Harry Huizinga

Tilburg University
5000 LE Tilburg
The Netherlands

E-Mail: H.P.Huizinga@uvt.nl
Institutional Affiliation: Tilburg University

NBER Working Papers and Publications

October 2012International Taxation and Cross-Border Banking
with Johannes Voget, Wolf Wagner: w18483
This paper examines empirically how international taxation affects the volume and pricing of cross-border banking activities for a sample of banks in 38 countries over the 1998-2008 period. International double taxation of foreign-source bank income is found to reduce banking-sector FDI. Furthermore, such taxation is almost fully passed on into higher interest margins charged abroad. These results imply that international double taxation distorts the activities of international banks, and that the incidence of international double taxation of banks is on bank customers in the foreign subsidiary country. Our analysis informs the debate about additional taxation of the financial sector that has emerged in the wake of the recent financial crisis.

Published: Harry Huizinga & Johannes Voget & Wolf Wagner, 2014. "International Taxation and Cross-Border Banking," American Economic Journal: Economic Policy, American Economic Association, vol. 6(2), pages 94-125, May. citation courtesy of

June 2012International Taxation and Cross-Border Banking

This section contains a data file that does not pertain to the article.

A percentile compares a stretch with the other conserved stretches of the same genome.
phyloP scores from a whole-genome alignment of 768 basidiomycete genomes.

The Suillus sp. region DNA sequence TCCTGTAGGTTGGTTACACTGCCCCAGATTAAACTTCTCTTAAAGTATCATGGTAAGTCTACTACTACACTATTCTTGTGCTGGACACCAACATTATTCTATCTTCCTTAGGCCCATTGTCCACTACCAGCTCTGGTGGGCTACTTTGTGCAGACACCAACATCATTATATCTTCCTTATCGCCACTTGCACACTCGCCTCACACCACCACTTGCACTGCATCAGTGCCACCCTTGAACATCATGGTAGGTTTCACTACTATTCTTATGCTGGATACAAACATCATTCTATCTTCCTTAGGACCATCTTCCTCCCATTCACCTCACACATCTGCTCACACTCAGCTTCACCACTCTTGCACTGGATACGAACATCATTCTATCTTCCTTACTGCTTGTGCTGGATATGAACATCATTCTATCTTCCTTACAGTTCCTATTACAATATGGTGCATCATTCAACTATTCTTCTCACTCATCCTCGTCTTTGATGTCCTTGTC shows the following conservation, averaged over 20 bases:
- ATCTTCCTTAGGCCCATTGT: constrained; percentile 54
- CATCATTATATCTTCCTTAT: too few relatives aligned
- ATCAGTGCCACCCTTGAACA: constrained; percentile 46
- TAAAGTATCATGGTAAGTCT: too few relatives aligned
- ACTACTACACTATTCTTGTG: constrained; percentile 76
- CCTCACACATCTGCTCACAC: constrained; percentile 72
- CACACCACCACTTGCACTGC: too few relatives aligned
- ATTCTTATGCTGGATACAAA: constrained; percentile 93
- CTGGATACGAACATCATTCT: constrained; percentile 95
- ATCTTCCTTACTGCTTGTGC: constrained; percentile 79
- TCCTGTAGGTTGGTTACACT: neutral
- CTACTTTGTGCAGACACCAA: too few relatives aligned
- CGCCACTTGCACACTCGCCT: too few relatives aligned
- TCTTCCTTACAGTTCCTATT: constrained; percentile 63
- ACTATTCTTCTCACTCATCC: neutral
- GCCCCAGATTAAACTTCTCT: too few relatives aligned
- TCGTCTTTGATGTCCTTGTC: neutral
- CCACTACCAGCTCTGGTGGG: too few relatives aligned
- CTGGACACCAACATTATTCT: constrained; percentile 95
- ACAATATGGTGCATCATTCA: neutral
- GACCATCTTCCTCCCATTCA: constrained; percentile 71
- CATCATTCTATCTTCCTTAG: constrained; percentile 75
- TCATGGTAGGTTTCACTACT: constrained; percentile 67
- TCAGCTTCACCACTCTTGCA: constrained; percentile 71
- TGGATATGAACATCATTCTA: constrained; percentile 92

with Johannes Voget, Wolf Wagner
in Business Taxation (Trans-Atlantic Public Economics Seminar), Michael Devereux and Roger Gordon, organizers
January 1992Bank Exposure, Capital and Secondary Market Discounts on the Developing Country Debt
with Sule Ozler: w3961
Previous empirical studies of secondary market discounts for developing countries have ignored important creditor country factors. The empirical evidence in this paper indicates that, after controlling for repayment indicators of borrower countries, bank exposure and capital are important determinants of secondary market discounts: an increase in the exposure of large banks to a particular country leads to a decrease in the secondary market discounts on the debt of that country, while an increase in the capital of large banks leads to an increase in secondary market discounts. Among the repayment indicators of developing countries, only debt ratios are found to be significant determinants of the discounts. We suggest that the impacts of exposure and capital can be explained by the presence...
December 1987U.S. Commercial Banks and the Developing Country Debt Crisis
with Jeffrey Sachs: w2455
The major theme of this paper is that the commercial banks have weathered the debt crisis, while many debtor countries remain in economic paralysis or worse. There is a growing consensus that much of the LDC debt will not be fully serviced in the future, and that consensus is reflected in at least two ways: in the discounts observed in the secondary market prices for LDC debt, and in the discounts in the stock market pricing of banks with exposure in the LDCs.

Published: Sachs, Jeffrey and Harry Huizinga. "U.S. Commercial Banks and the Developing-Country Debt Crisis." Brookings Papers on Economic Activity, 1987:2, pp. 555-606. citation courtesy of

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